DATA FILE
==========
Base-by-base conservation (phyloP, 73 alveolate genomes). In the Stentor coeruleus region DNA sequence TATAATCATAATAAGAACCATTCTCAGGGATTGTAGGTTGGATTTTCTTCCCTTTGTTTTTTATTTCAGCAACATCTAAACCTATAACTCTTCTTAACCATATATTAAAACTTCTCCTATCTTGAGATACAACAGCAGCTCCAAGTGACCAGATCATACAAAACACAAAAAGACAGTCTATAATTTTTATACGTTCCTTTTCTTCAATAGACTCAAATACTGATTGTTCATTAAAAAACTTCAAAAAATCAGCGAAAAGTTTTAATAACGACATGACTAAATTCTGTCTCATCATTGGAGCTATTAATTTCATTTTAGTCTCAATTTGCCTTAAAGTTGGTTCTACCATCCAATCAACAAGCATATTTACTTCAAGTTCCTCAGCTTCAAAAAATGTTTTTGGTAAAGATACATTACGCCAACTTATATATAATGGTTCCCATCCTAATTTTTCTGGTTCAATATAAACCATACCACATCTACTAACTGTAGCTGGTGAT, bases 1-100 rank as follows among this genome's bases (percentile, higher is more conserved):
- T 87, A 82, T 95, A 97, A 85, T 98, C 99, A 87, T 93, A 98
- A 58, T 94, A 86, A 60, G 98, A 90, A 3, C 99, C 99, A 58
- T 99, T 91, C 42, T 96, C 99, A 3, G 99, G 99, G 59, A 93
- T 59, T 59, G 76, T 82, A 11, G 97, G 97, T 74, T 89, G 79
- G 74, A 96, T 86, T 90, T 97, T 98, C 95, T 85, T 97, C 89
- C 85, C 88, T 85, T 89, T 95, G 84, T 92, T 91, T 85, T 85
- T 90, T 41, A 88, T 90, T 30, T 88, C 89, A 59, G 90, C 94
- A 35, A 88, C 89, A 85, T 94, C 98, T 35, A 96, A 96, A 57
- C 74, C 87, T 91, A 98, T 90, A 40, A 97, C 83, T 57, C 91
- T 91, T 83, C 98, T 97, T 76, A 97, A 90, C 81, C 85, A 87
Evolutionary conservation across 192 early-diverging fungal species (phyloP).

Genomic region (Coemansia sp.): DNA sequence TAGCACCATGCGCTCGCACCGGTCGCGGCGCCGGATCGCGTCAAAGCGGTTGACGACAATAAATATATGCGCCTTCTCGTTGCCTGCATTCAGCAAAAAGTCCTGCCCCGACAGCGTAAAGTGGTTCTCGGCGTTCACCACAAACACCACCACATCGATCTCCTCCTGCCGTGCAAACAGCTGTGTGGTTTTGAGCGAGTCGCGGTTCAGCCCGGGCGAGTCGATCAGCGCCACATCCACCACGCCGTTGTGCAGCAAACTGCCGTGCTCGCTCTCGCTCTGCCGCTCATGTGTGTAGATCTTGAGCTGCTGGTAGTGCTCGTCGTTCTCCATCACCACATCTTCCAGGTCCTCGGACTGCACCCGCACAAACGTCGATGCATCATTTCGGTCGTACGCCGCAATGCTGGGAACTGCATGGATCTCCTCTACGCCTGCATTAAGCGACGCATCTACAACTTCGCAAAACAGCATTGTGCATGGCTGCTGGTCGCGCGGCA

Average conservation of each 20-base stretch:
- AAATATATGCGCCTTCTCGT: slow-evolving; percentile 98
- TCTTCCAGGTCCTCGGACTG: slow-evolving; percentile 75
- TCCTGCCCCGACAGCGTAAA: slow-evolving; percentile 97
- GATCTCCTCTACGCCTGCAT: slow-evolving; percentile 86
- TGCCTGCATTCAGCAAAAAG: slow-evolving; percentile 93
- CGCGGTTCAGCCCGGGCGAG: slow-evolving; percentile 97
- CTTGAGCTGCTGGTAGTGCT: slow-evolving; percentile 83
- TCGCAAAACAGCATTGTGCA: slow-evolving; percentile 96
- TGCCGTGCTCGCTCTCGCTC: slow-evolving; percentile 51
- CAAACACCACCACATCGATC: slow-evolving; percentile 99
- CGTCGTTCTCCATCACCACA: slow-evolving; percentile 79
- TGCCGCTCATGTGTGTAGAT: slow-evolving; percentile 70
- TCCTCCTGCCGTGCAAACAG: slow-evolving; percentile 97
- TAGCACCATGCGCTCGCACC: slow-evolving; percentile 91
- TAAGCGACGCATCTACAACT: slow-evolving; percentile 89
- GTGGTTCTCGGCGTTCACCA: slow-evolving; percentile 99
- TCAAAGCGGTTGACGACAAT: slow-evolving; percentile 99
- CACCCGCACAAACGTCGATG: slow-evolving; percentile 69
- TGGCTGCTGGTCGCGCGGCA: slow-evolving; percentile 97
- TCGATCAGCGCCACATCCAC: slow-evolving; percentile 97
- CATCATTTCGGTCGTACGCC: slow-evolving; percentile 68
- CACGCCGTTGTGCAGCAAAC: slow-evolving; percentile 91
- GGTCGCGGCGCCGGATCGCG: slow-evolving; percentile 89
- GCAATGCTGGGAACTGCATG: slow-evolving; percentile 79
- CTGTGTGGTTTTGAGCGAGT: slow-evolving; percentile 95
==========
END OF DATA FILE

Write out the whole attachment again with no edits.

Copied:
Base-by-base conservation (phyloP, 73 alveolate genomes). In the Stentor coeruleus region DNA sequence TATAATCATAATAAGAACCATTCTCAGGGATTGTAGGTTGGATTTTCTTCCCTTTGTTTTTTATTTCAGCAACATCTAAACCTATAACTCTTCTTAACCATATATTAAAACTTCTCCTATCTTGAGATACAACAGCAGCTCCAAGTGACCAGATCATACAAAACACAAAAAGACAGTCTATAATTTTTATACGTTCCTTTTCTTCAATAGACTCAAATACTGATTGTTCATTAAAAAACTTCAAAAAATCAGCGAAAAGTTTTAATAACGACATGACTAAATTCTGTCTCATCATTGGAGCTATTAATTTCATTTTAGTCTCAATTTGCCTTAAAGTTGGTTCTACCATCCAATCAACAAGCATATTTACTTCAAGTTCCTCAGCTTCAAAAAATGTTTTTGGTAAAGATACATTACGCCAACTTATATATAATGGTTCCCATCCTAATTTTTCTGGTTCAATATAAACCATACCACATCTACTAACTGTAGCTGGTGAT, bases 1-100 rank as follows among this genome's bases (percentile, higher is more conserved):
- T 87, A 82, T 95, A 97, A 85, T 98, C 99, A 87, T 93, A 98
- A 58, T 94, A 86, A 60, G 98, A 90, A 3, C 99, C 99, A 58
- T 99, T 91, C 42, T 96, C 99, A 3, G 99, G 99, G 59, A 93
- T 59, T 59, G 76, T 82, A 11, G 97, G 97, T 74, T 89, G 79
- G 74, A 96, T 86, T 90, T 97, T 98, C 95, T 85, T 97, C 89
- C 85, C 88, T 85, T 89, T 95, G 84, T 92, T 91, T 85, T 85
- T 90, T 41, A 88, T 90, T 30, T 88, C 89, A 59, G 90, C 94
- A 35, A 88, C 89, A 85, T 94, C 98, T 35, A 96, A 96, A 57
- C 74, C 87, T 91, A 98, T 90, A 40, A 97, C 83, T 57, C 91
- T 91, T 83, C 98, T 97, T 76, A 97, A 90, C 81, C 85, A 87
Evolutionary conservation across 192 early-diverging fungal species (phyloP).

Genomic region (Coemansia sp.): DNA sequence TAGCACCATGCGCTCGCACCGGTCGCGGCGCCGGATCGCGTCAAAGCGGTTGACGACAATAAATATATGCGCCTTCTCGTTGCCTGCATTCAGCAAAAAGTCCTGCCCCGACAGCGTAAAGTGGTTCTCGGCGTTCACCACAAACACCACCACATCGATCTCCTCCTGCCGTGCAAACAGCTGTGTGGTTTTGAGCGAGTCGCGGTTCAGCCCGGGCGAGTCGATCAGCGCCACATCCACCACGCCGTTGTGCAGCAAACTGCCGTGCTCGCTCTCGCTCTGCCGCTCATGTGTGTAGATCTTGAGCTGCTGGTAGTGCTCGTCGTTCTCCATCACCACATCTTCCAGGTCCTCGGACTGCACCCGCACAAACGTCGATGCATCATTTCGGTCGTACGCCGCAATGCTGGGAACTGCATGGATCTCCTCTACGCCTGCATTAAGCGACGCATCTACAACTTCGCAAAACAGCATTGTGCATGGCTGCTGGTCGCGCGGCA

Average conservation of each 20-base stretch:
- AAATATATGCGCCTTCTCGT: slow-evolving; percentile 98
- TCTTCCAGGTCCTCGGACTG: slow-evolving; percentile 75
- TCCTGCCCCGACAGCGTAAA: slow-evolving; percentile 97
- GATCTCCTCTACGCCTGCAT: slow-evolving; percentile 86
- TGCCTGCATTCAGCAAAAAG: slow-evolving; percentile 93
- CGCGGTTCAGCCCGGGCGAG: slow-evolving; percentile 97
- CTTGAGCTGCTGGTAGTGCT: slow-evolving; percentile 83
- TCGCAAAACAGCATTGTGCA: slow-evolving; percentile 96
- TGCCGTGCTCGCTCTCGCTC: slow-evolving; percentile 51
- CAAACACCACCACATCGATC: slow-evolving; percentile 99
- CGTCGTTCTCCATCACCACA: slow-evolving; percentile 79
- TGCCGCTCATGTGTGTAGAT: slow-evolving; percentile 70
- TCCTCCTGCCGTGCAAACAG: slow-evolving; percentile 97
- TAGCACCATGCGCTCGCACC: slow-evolving; percentile 91
- TAAGCGACGCATCTACAACT: slow-evolving; percentile 89
- GTGGTTCTCGGCGTTCACCA: slow-evolving; percentile 99
- TCAAAGCGGTTGACGACAAT: slow-evolving; percentile 99
- CACCCGCACAAACGTCGATG: slow-evolving; percentile 69
- TGGCTGCTGGTCGCGCGGCA: slow-evolving; percentile 97
- TCGATCAGCGCCACATCCAC: slow-evolving; percentile 97
- CATCATTTCGGTCGTACGCC: slow-evolving; percentile 68
- CACGCCGTTGTGCAGCAAAC: slow-evolving; percentile 91
- GGTCGCGGCGCCGGATCGCG: slow-evolving; percentile 89
- GCAATGCTGGGAACTGCATG: slow-evolving; percentile 79
- CTGTGTGGTTTTGAGCGAGT: slow-evolving; percentile 95